The Fiddler's Trance
Poet, essayist, and novelist Floyd Skloot continues his exploration of human resilience in The Fiddler's Trance, his third collection. Patterns of historical and personal experience in these poems illuminate the mysterious interaction of illness, loss, and creative endeavor. We can never be certain that our vital force or physical integrity will endure: Skloot's poems consider the phenomenon of sudden change in our lives. When all we understood about ourselves and our world is called into question, we must find a new way of seeing. Mixing formal and free verse; moving freely between past and present, self and others, private and public life, the poems of The Fiddler's Trance are concerned with the power of art to express hope honestly.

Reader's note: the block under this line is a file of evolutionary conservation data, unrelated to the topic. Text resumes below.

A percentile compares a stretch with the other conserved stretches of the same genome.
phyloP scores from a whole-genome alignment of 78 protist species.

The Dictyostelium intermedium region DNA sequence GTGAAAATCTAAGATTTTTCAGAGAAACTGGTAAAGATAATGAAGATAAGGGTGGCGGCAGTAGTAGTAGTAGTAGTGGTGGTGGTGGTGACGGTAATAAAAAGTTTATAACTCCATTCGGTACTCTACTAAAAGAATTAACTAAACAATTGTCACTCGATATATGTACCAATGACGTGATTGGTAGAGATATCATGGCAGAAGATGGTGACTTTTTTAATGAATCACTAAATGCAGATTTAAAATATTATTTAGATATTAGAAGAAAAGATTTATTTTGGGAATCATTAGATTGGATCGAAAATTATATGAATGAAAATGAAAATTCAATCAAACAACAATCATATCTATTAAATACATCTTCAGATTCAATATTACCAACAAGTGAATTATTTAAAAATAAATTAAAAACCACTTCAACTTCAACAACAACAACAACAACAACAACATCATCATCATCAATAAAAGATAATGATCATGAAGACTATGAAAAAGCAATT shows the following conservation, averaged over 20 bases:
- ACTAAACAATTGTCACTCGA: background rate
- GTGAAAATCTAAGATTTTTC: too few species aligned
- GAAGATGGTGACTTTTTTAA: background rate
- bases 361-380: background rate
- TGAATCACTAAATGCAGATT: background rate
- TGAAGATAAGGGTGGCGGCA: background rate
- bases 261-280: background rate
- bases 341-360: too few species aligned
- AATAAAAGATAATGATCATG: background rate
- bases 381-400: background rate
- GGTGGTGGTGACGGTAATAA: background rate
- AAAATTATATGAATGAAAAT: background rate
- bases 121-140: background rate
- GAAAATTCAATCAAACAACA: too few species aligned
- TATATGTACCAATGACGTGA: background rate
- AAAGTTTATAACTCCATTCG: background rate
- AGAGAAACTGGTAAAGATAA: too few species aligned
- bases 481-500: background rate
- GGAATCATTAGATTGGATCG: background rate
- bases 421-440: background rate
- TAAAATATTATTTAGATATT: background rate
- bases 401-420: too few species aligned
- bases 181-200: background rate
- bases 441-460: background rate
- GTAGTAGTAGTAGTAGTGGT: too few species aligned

About the author:
Floyd Skloot was born in Brooklyn, NY in 1947. His previous collections of poetry include Music Appreciation (University Press of Florida) and The Evening Light (Story Line Press), and he has also published three novels and a book of essays about the illness experience. His work has been widely anthologized, including appearances in The Best American Essays, The Penguin Book of the Sonnet, and The Best American Science Writing. He has been disabled since 1988, and lives with his wife Beverly Hallberg in a small round house amid 20 acres of woods near Amity, Oregon.